Plenty of Atlanta Tickets Available
Oct. 11, 1999
ATLANTA (AP) _ Empty seats are becoming an October tradition at Turner Field.
The Atlanta Braves once again are having a tough time selling tickets to the National League championship series, which opens Tuesday night.
Even with a nasty rivalry brewing against the New York Mets, more than 8,000 tickets were available Monday afternoon for Game 1 at the 50,062-seat ballpark. Nearly 10,000 tickets remained for Game 2 Wednesday.
``If the fans are taking for granted that we're going to make it to the World Series, the Mets may have something to say about that,'' Braves third baseman Chipper Jones said.
It's not a new complaint. Former Braves outfielder David Justice ripped
fans in 1995 for not making enough noise during the World Series against Cleveland. But it seems to be getting worse.
The Braves drew only 39,119 fans to the first game of the division series against Houston _ nearly 11,000 short of capacity and the smallest crowd ever in Atlanta's 44-game postseason history. The second game wasn't much better, with only 41,913 in the seats.
David Teske, a fan from Jonesboro, said the 4 p.m. EDT game times against Houston hurt attendance. It's hard for working fans to attend afternoon games on the weekdays, he said.
Other fans see the empty seats as a symptom of the Braves' success.
``I think the fans are getting a little complacent,'' said Vicki Reidy of Newnan, who bought tickets for Game 1 on her lunch break Monday. ``They're used to winning, and they like to wait until the end before they show up.''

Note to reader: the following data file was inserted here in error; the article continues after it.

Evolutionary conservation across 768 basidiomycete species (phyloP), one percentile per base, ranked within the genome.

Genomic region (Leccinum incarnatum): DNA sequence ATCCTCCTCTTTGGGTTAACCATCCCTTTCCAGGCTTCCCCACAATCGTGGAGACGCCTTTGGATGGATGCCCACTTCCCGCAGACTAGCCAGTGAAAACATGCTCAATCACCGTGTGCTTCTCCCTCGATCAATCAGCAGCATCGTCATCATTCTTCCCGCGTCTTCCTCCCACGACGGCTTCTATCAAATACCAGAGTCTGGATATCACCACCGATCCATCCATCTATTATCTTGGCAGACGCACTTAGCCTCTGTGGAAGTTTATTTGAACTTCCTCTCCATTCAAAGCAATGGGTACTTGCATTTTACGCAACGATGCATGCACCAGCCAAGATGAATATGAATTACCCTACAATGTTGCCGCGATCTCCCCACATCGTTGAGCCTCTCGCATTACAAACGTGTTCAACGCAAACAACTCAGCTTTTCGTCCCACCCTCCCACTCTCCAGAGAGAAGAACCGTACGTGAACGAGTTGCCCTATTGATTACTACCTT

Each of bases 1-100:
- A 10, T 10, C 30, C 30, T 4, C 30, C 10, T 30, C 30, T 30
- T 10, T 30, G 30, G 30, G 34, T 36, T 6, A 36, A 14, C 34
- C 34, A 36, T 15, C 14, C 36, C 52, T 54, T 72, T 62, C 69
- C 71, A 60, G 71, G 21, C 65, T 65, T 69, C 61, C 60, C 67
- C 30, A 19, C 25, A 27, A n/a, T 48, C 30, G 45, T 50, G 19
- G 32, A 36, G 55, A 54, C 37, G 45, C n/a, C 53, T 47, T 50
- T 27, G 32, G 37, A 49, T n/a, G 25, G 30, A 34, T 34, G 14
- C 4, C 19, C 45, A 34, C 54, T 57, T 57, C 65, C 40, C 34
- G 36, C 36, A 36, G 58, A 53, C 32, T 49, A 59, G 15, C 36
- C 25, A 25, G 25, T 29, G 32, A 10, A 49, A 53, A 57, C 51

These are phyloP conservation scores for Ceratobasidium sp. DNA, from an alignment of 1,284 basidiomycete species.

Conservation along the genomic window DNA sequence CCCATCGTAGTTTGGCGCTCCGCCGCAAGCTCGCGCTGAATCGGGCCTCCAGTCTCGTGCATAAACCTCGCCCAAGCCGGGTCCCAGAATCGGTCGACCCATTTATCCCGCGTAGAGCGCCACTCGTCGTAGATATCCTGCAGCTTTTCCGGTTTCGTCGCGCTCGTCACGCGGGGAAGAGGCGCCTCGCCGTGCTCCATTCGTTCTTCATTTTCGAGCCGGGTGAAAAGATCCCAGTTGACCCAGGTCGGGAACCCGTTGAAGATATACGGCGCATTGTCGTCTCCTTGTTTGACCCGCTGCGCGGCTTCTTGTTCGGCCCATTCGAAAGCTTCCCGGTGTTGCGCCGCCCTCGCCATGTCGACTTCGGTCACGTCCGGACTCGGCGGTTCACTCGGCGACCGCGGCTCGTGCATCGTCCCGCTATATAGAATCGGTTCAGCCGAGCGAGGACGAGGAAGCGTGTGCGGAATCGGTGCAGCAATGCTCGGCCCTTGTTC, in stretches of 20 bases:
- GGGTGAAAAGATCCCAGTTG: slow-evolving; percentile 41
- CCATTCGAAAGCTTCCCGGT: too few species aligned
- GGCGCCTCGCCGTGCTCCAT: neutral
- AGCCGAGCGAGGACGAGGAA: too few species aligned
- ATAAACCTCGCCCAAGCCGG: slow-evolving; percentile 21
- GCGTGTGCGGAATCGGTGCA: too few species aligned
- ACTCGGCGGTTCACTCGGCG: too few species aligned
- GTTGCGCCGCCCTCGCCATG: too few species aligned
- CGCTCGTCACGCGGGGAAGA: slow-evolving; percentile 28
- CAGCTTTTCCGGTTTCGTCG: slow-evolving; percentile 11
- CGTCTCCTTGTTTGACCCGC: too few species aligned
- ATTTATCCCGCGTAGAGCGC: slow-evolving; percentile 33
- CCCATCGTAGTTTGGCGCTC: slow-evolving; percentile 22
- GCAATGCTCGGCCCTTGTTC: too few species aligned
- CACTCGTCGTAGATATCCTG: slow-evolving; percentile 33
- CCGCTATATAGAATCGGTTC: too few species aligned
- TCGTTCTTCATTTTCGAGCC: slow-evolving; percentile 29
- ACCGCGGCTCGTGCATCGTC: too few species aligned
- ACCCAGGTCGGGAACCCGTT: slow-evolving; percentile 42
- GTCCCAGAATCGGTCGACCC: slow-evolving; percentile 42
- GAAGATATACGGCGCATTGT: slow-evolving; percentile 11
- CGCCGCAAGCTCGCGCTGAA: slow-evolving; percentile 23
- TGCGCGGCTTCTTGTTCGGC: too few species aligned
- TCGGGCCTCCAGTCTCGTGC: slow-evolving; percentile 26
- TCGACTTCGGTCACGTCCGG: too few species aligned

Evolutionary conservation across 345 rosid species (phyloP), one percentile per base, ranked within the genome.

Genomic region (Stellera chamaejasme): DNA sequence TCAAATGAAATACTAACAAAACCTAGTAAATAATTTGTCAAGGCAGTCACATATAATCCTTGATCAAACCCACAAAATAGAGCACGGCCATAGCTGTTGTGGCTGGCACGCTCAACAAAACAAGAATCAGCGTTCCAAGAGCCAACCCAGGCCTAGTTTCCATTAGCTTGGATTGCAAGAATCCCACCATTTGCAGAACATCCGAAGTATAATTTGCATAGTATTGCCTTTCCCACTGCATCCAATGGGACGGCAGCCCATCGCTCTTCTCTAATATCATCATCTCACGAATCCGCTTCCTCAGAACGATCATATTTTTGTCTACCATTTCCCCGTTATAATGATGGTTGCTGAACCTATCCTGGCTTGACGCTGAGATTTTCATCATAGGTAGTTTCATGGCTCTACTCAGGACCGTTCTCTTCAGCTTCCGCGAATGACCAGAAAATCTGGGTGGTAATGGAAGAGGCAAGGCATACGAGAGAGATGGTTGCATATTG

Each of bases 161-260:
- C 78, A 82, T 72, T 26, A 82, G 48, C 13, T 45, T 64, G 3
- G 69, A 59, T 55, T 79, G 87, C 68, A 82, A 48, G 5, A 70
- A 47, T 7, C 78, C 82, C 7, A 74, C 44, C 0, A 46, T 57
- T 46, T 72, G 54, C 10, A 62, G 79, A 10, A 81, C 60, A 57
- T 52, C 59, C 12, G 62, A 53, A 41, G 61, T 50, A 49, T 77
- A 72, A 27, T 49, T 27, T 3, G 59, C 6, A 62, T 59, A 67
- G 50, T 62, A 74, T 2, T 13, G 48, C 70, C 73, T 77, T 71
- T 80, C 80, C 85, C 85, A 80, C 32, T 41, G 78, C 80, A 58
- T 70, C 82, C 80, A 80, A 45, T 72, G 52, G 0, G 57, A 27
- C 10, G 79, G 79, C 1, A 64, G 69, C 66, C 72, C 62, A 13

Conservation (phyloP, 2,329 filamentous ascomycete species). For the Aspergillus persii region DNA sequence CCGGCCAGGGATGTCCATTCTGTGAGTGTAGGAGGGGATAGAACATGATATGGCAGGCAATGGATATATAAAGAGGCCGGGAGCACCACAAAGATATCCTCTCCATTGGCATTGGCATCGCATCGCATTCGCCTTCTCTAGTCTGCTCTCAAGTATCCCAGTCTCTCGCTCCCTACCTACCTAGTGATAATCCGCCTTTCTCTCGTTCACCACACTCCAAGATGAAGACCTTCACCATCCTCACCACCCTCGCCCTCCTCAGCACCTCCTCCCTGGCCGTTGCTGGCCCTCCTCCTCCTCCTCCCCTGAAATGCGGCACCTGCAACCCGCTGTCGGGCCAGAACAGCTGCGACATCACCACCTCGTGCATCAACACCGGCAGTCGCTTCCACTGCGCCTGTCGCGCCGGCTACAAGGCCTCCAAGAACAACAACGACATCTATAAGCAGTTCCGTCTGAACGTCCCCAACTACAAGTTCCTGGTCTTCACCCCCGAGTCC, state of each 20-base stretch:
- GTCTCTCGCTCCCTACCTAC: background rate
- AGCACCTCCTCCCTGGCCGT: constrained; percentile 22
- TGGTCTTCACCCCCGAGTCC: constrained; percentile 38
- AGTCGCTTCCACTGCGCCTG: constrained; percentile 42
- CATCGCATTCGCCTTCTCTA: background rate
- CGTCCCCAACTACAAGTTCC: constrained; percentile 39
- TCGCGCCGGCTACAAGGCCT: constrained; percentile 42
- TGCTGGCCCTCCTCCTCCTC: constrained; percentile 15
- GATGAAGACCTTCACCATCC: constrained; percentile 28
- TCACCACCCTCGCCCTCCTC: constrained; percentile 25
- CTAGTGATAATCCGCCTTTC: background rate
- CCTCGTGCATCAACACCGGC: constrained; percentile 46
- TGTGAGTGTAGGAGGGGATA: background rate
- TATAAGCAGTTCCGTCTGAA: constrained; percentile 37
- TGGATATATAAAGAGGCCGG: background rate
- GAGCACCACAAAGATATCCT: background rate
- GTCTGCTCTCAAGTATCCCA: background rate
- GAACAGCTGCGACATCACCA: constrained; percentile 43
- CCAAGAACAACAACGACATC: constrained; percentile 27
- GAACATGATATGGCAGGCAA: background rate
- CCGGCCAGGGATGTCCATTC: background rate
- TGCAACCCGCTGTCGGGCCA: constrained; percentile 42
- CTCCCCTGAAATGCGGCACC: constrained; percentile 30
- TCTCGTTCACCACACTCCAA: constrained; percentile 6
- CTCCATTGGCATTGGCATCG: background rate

The lukewarm support in the playoffs follows what may have been one of the Braves' most exciting seasons.
With Andres Galarraga recovering from cancer and Javy Lopez still out with a knee injury, the Braves managed to fight off the hard-charging Mets in the final week of the season. They won more than 100 games for the third straight year.
``I guess I was a little spoiled playing in St. Louis the last few years,'' Braves right fielder Brian Jordan said. ``Those are true baseball fans. Win, lose or draw, they were always there. To come here and be in the postseason and not have sellouts is surprising.''
Braves officials still thought tickets for Game 1 will sell out by Tuesday. Paul Adams, director of tickets sales, said 2,500 tickets sold Monday morning.
``I think Atlanta fans are going to rise to the occasion,'' he said.
Steven Fortt, a New York Yankees fan who lives in Atlanta, said he wasn't going to any playoff games because of the expensive tickets. Reserved seats are $45, and box seats are $60.
But Leetha Hayes of Chamblee said the Braves don't have the same magic they had in 1991, when they went from worst to first in a single season and extended the World Series to seven games beforing losing to Minnesota.
``I was a fan at one time when they had Deion (Sanders) and Fred McGriff,'' she said. ``After they traded them away, it hasn't been the same.''